Pride is not enough to get you through this world. You have to have self-worth too, or you won't be able to take the gaff.

Sam Spade had hit the nail squarely, more than half a century before. When a man's partner is killed, he's supposed to do something about it. Madeleine Kent had been, for a brief time but in full measure, Norman's partner, and someone had come and taken her away, and Norman was supposed to do something about it. Self-worth required it.

To die in pursuit of self-worth is much better than to live without it. So said all his life since the jungle days, now that he had the wit to read it. The supersaturated solution had at last crystallized, all at once. Norman caught himself humming as he headed for the door, and realized on some preconscious level that he was happy for the first time in a long while.


He walked south to Point Pleasant Park while he planned his campaign. The horrid cold sharpened his thought.

Known for certain: Madeleine was gone. Period.

High probabilities, in order: Maddy was dead. She had been killed by a man known to her and perhaps named Jacques, or by agents of that man. Jacques was very puissant and very clever, possessed of enormous resources.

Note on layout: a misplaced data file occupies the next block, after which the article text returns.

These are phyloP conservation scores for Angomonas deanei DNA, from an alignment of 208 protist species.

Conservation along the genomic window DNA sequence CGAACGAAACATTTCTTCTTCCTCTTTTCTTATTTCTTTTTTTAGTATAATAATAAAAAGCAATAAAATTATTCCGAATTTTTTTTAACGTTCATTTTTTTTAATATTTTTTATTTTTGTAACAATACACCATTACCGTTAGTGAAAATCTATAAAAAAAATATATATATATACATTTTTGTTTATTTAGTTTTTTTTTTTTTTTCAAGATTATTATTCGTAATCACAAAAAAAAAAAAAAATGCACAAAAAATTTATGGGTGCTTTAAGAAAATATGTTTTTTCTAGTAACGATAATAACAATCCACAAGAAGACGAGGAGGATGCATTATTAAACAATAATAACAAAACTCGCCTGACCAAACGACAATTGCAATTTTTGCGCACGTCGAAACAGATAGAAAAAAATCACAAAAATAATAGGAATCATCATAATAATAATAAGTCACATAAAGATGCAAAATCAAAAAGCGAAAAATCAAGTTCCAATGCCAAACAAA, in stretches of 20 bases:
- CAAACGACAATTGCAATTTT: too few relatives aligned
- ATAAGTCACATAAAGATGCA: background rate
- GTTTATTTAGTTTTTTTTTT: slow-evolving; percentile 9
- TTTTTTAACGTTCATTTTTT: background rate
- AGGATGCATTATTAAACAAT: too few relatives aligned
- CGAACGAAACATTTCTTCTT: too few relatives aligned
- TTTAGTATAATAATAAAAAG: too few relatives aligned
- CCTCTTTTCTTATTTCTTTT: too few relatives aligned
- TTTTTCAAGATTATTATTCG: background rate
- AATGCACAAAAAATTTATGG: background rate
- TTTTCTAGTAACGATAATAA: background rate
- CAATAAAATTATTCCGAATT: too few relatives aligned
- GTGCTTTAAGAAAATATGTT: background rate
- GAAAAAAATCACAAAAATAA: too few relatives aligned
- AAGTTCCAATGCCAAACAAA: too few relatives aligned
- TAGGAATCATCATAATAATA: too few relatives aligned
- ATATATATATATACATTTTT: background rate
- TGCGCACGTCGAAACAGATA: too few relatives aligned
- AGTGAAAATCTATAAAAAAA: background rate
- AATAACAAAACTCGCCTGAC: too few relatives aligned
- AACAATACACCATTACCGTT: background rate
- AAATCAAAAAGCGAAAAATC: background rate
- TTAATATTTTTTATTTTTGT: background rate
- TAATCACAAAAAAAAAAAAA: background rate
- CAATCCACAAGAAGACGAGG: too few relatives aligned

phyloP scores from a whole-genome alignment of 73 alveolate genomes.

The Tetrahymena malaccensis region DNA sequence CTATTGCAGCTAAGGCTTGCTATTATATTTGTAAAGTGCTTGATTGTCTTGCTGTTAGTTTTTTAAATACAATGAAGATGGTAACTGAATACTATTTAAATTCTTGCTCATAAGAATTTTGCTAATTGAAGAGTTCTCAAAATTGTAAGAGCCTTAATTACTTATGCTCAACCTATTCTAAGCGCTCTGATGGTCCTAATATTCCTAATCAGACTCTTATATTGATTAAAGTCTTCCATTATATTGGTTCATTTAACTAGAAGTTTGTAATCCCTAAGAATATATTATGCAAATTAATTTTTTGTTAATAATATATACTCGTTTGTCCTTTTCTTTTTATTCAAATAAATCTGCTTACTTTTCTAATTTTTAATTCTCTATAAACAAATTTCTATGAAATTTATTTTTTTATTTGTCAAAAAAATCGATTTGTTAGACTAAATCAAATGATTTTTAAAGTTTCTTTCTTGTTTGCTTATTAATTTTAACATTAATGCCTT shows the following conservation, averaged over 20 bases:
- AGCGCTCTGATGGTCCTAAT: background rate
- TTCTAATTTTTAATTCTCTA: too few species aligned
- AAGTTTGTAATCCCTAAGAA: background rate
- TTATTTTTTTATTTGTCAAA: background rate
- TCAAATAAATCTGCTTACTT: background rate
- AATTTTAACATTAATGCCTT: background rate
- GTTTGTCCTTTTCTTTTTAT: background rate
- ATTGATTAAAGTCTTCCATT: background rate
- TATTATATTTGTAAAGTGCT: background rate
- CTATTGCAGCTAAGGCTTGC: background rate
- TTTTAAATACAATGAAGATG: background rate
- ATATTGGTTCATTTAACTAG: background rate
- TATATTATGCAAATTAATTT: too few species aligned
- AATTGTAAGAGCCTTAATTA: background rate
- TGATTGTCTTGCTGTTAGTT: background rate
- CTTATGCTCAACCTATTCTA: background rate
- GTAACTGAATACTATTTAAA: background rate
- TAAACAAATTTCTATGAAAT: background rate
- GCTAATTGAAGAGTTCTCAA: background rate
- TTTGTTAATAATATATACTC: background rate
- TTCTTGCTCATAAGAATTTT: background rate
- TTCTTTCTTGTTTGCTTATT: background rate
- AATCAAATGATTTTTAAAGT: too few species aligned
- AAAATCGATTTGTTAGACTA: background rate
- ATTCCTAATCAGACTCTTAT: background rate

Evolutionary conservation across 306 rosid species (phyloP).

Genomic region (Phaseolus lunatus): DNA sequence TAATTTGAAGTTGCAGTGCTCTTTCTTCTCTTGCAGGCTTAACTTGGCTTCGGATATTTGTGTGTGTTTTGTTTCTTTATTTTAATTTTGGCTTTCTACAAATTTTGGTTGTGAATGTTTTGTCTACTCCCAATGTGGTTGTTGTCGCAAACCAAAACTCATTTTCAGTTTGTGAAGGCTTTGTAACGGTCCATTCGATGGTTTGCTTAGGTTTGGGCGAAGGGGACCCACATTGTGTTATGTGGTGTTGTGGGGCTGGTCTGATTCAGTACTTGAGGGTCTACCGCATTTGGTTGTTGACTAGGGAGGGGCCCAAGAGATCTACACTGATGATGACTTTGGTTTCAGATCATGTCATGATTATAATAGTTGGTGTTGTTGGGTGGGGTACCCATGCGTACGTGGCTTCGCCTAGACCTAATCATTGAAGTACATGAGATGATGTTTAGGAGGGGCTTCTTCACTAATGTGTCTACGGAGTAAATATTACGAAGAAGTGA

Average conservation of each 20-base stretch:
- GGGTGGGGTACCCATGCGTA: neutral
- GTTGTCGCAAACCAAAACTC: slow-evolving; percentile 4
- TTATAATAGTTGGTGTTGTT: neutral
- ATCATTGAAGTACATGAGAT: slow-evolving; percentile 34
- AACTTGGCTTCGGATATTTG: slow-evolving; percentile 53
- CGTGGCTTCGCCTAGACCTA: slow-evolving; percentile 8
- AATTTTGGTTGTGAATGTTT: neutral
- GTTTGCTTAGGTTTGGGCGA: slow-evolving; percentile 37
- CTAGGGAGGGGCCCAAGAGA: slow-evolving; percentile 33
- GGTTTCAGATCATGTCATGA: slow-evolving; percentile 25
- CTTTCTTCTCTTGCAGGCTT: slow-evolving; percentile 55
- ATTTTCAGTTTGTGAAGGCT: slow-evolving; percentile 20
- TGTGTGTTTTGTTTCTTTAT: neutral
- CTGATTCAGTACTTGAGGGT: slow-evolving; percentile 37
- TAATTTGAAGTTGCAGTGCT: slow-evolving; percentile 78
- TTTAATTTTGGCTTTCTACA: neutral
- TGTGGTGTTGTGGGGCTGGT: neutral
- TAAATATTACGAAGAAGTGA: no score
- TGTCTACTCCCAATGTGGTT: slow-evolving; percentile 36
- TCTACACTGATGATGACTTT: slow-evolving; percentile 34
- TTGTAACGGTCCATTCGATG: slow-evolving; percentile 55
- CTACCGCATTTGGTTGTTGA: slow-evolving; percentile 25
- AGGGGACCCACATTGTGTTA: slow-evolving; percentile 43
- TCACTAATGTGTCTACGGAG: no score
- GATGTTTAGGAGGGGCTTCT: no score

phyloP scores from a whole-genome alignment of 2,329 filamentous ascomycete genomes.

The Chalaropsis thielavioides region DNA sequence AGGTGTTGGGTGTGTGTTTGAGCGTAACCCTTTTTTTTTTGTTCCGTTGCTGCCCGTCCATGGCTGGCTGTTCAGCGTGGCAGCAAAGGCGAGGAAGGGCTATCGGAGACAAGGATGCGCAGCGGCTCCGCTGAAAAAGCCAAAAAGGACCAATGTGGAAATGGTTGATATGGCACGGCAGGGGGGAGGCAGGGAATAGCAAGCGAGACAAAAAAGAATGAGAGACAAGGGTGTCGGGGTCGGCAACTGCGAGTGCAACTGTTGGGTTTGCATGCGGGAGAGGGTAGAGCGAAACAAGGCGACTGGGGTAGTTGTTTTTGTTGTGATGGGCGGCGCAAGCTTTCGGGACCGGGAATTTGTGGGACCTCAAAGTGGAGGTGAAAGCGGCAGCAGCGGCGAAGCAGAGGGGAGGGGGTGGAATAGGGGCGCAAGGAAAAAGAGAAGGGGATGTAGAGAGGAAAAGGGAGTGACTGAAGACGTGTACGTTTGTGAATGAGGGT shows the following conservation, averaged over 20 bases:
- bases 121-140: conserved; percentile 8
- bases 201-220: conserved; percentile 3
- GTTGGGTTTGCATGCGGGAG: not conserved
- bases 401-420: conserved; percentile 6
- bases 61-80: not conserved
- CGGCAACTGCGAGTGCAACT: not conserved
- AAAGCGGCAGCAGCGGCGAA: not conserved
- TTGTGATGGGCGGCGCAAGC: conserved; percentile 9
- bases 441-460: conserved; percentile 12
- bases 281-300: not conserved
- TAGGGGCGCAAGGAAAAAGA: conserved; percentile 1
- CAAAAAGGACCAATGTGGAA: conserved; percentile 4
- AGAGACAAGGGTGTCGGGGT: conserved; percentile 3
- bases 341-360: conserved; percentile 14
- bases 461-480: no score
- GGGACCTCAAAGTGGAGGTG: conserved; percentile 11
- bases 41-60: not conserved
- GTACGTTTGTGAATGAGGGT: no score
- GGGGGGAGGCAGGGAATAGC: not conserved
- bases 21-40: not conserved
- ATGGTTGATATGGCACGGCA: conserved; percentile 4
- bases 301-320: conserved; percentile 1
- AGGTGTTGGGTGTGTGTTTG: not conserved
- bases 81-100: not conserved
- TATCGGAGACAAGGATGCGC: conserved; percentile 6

Slightly lower probability: Jacques had been a colleague or business associate of Madeleine in Switzerland. Perhaps not—he could be a tennis pro she had met in a bar, or the man who came to fix the microwave. But would she then have felt it necessary to leave her job, leave the career she had built so painstakingly, leave her ten-year home in Switzerland, and come to Canada to avoid Jacques?

She had not left Switzerland because she feared Jacques, of that Norman was certain. She had not been even half expecting to be kidnapped or harmed. During her stay with Norman, Maddy had sometimes slipped and showed hurt; she had never shown fear.

Assuming all this, she must without realizing it have possessed information that Jacques considered damaging to him. No other motive made sense; a lover spurned does not take on Interpol and the RCMP. Norman yearned mightily to possess information that Jacques would consider damaging.

How do you approach an enemy ten times your size?

In disguise, smiling.